Breaking News Emails
First Read is a morning briefing from Meet the Press and the NBC Political Unit on the day's most important political stories and why they matter.
Why Trump’s flip-flops matter: In the space of hours yesterday, Donald Trump made a complete walk-back of his controversial comments on MSNBC suggesting that he would advocate punishment for women seeking abortions. He went from saying "there has to be some form of punishment, yeah” to "the doctor or any other person performing this illegal act upon a woman would be held legally responsible, not the woman.” Throughout the campaign, instances of Trump changing or amending a statement – or at least enduring withering criticism from within his own party for something he said -- have become routine. On nearly a weekly basis now, downballot Republicans are facing maddening political choices as they’re asked to comment on Trump’s constantly-changing policy positions and shocking pronouncements. And the constant whiplash makes for a compelling case for those inside the party who say it’s worth risking the backlash with Trump voters by doing whatever it takes to stop him. By the fall, can Republicans running downballot really afford to respond almost daily to something Trump said? It’s been tough enough this spring, and it’s only going to get more complicated.
Revisiting the controversies: It’s a particularly apt moment to revisit the cases when Trump has either dramatically changed a controversial position in a short period of time or said something so contentious that condemnations from his own party came as fast and furious as they did yesterday. Here’s a list from an extensive sampling of Trump’s reversals and the comments that drew the most intra-party criticism.
June 2015: On Mexican immigrants: “They’re bringing drugs, they’re bringing crime, they’re rapists.”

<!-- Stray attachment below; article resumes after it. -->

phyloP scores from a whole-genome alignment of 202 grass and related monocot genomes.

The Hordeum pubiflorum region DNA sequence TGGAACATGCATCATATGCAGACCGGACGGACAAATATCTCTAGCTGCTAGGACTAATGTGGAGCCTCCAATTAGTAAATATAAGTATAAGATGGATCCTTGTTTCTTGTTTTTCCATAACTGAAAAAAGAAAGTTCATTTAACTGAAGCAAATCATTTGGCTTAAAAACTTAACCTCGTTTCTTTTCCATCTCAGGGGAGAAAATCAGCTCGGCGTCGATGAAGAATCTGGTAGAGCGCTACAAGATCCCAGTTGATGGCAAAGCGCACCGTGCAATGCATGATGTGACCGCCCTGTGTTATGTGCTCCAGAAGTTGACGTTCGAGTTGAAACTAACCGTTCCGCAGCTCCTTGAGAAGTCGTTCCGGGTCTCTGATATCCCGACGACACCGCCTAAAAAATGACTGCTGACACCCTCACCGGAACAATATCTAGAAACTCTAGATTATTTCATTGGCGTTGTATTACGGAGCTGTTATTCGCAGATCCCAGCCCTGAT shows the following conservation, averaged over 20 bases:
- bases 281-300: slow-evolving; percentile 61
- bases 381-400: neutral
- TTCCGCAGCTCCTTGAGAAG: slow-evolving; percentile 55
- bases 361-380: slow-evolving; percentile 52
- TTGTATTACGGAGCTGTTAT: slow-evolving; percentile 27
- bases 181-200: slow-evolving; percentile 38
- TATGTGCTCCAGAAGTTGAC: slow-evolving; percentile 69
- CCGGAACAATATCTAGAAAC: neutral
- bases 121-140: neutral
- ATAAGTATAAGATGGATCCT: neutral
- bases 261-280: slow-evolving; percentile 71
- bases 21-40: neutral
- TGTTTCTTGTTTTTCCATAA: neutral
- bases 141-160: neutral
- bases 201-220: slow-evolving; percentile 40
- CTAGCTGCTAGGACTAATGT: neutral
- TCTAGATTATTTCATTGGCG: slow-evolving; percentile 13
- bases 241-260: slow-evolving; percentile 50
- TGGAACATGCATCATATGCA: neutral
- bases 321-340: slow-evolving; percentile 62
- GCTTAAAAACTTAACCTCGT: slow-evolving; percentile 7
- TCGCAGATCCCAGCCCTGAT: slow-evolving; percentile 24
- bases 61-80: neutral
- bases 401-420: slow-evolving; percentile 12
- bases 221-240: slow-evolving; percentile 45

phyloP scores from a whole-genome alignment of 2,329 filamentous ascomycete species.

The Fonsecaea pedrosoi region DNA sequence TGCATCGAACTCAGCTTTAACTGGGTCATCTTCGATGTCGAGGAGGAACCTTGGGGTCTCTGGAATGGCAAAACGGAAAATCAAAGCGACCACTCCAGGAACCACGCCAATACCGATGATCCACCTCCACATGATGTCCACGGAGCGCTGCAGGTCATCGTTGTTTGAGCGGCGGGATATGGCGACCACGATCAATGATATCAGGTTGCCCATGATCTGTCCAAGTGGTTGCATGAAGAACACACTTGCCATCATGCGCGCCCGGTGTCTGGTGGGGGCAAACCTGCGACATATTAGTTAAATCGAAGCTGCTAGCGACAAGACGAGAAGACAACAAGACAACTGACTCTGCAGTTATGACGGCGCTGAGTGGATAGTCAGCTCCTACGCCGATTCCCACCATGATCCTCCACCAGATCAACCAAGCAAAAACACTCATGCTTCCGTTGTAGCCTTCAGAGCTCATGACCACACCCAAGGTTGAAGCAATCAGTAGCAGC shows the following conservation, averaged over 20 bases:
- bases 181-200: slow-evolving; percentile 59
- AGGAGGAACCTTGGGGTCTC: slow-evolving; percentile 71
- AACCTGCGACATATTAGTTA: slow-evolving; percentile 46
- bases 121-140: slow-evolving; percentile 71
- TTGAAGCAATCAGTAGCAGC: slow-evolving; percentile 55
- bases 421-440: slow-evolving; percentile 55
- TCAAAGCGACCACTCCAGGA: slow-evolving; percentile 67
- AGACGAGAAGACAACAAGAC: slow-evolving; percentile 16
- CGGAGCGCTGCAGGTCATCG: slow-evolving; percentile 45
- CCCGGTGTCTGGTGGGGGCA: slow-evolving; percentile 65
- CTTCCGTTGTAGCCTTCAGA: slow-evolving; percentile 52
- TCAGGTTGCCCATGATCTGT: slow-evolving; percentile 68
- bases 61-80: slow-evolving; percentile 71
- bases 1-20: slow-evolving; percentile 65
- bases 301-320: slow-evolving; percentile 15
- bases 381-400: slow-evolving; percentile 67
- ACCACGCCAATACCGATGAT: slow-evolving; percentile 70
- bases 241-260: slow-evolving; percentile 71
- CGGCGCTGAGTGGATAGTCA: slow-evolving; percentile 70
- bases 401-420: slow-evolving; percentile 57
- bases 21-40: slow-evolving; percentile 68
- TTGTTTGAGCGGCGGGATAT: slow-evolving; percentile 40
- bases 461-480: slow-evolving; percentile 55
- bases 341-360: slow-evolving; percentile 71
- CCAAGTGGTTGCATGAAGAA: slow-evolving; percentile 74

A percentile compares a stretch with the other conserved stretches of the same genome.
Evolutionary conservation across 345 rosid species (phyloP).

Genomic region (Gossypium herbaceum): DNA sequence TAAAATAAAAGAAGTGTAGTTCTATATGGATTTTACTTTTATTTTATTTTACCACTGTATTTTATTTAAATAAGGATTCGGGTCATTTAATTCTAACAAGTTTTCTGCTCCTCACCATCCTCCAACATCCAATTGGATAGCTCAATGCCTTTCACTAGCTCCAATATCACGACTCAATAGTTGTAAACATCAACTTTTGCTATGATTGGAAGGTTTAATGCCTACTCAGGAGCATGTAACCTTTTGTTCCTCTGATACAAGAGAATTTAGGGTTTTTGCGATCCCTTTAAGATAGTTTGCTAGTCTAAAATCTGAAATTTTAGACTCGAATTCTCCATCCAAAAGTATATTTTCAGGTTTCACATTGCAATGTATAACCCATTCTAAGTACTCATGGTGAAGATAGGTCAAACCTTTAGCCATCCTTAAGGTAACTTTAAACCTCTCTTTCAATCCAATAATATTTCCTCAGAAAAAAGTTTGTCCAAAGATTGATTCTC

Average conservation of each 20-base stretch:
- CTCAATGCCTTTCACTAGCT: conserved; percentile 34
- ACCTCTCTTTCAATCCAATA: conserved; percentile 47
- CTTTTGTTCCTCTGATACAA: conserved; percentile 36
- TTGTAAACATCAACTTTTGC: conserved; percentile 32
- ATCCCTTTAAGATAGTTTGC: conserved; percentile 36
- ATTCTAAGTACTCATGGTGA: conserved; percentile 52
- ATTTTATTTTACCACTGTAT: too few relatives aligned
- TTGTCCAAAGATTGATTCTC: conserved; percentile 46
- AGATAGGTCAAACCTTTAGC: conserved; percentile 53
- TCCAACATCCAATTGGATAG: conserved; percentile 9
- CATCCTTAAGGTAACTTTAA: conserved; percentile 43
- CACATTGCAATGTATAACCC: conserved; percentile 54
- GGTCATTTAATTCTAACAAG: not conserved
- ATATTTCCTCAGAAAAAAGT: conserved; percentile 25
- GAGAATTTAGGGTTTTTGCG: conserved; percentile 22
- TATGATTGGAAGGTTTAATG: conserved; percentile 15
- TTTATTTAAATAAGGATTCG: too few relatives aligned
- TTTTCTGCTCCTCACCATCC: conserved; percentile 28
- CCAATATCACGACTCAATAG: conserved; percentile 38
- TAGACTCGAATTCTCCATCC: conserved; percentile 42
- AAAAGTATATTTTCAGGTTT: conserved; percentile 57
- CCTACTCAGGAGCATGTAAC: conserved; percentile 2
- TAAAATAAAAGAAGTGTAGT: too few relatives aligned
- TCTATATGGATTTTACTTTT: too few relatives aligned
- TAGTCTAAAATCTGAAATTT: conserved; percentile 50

GOP critics included: Marco Rubio, Rick Perry and Jeb Bush
July 2015: On John McCain: “I like people who weren’t captured.”
GOP critics included: Scott Walker, Marco Rubio and the Republican National Committee
August 2015: On Megyn Kelly: “There was …. blood coming out of her, wherever.”
GOP critics included: Erick Erickson, Mike Huckabee, Carly Fiorina
August 2015: On health care: "As far as single-payer, it works in Canada.”
(He’s amended his positions on health care numerous times)
GOP critics included Erick Erickson, Rick Perry, Reid Ribble
September 2016: On Carly Fiorina: “Look at that face!”
(He later said he was referring to Fiorina’s “persona.”)
GOP critics included: Scott Walker, Jeb Bush
November 2015: On 9/11: “Thousands and thousands of people were cheering as that building was coming down.”
GOP critics included: George Pataki, Jeb Bush
December 2015: On Muslims: Enact "a total and complete shutdown of Muslims entering the United States.”
GOP critics included: Reince Priebus, Paul Ryan, Dick Cheney
February 2016: On David Duke’s endorsement: "I know nothing about David Duke.”
GOP critics included: Tim Scott, Mitch McConnell, Paul Ryan
February 2016: On waterboarding: “Torture works.”